Joy is such a fan of supporting local as there is a rich history of wool production in Yorkshire, which continues to this day. Although she is based in the affluent area of Harrogate, she is right next to West Yorkshire, which has a high unemployment rate and associated issues which come from that. Joy believes in making a difference to local business through her business, and this ambition dictates a lot of her business decisions, even down to moving spinning of her yarns to Yorkshire-based Laxton’s.

How to Design a Custom Spun Yarn

Joy has a number of custom and small run yarns under her belt, and it’s an interesting subject to discuss. A lot of hand dyers buy blank yarn that is already mass-spun and has specific qualities designed for a more mass appeal product. J Joy worked very closely with Laxton’s to develop her One Farm Yarn. Creating a custom yarn is mildly terrifying because you don’t actually know what you are going to get until the yarn comes back, at which point, it’s too late to change it. She put a lot of trust in Laxton’s to help her make the right decisions, and as the company has incredibly experienced staff, which have worked in a variety of places in the wool industry, they were perfectly placed to advise and ensure success. Spinners have more knowledge about how certain fleeces and spins work together to produce the characteristics that a dyer wants in their yarn. Custom Spun Wool is the New Craft Beer

Joy and I compared the recent interest in craft beer to that of more niche breed wools and small batch yarns. What would once have been the preserve of bearded anoraks (real ale) is now super hipster and called craft beer (the beards remain but are more fashionably kempt). Has the same thing happened with yarn, and now we’re moving away from the Fosters of yarn (merino) to something a bit hoppy, with bite?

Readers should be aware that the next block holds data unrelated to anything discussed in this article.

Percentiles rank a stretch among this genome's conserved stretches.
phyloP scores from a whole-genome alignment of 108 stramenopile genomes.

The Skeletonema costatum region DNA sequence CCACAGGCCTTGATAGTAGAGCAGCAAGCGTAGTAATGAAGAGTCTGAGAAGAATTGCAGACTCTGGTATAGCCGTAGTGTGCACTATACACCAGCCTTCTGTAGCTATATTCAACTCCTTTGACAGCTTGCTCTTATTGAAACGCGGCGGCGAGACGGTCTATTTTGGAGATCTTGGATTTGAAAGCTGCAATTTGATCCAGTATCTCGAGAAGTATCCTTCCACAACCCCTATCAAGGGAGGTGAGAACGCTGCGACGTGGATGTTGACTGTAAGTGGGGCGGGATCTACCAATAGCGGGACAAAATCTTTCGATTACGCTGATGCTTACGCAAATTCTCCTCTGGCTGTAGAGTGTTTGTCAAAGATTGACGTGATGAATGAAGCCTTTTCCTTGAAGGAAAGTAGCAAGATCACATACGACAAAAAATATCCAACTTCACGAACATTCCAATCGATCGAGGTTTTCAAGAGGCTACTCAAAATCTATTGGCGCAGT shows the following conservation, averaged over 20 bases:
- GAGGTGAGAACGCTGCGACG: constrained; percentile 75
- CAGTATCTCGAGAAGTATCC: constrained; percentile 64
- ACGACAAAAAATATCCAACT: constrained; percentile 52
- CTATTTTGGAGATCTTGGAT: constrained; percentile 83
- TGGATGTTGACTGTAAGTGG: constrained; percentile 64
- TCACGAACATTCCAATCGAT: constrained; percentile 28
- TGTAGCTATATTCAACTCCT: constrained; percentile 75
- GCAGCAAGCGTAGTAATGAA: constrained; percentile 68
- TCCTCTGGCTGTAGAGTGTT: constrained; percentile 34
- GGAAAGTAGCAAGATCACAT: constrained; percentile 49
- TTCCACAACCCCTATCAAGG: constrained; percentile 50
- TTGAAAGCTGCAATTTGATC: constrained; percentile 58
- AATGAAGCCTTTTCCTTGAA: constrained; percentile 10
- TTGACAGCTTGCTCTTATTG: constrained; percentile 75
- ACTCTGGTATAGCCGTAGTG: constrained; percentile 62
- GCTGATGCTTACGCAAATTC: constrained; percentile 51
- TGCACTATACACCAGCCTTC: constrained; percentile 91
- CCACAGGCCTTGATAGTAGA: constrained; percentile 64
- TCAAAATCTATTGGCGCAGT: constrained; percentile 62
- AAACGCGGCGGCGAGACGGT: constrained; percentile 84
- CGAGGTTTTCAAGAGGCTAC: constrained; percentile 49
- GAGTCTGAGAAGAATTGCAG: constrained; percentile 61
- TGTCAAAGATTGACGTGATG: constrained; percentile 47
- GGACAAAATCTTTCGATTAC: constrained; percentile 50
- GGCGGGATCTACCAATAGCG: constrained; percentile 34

Listener Discount Code

Joy very kindly has offered 10% off to listeners of the show with the code SHINYBEES10 until 17thSeptember 2018. Only one code per order. Find Joy Online You can find Joy at www.theknittinggoddess.co.uk Full shownotes for this episode are at www.shinybees.com/118 Music for this episode used with kind permission of Adam and the Walter Boys, with ‘I Need a Drink’, available from iTunes

Aug 17 2018

56mins

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Ep 117 - Far East Adventures

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This week is a bit of a catch up as I share my Far East adventures so far. I'm in China, and I share some of the funnier/more unusual observations I've made so far being here, including crotchless baby clothes, sleeping in public and appreciative eating. Also involved is a marching column of riot police. On the knitting side, we revisit ep 114 (Yarn Snob) and I share some of the submitted entries for the remaining three categories of yarn snob. Full show notes and links at www.shinybees.com/117 Music for this episode used with kind permission of Adam and the Walter Boys - 'I Need a Drink' - available on iTunes.

Aug 11 2018

34mins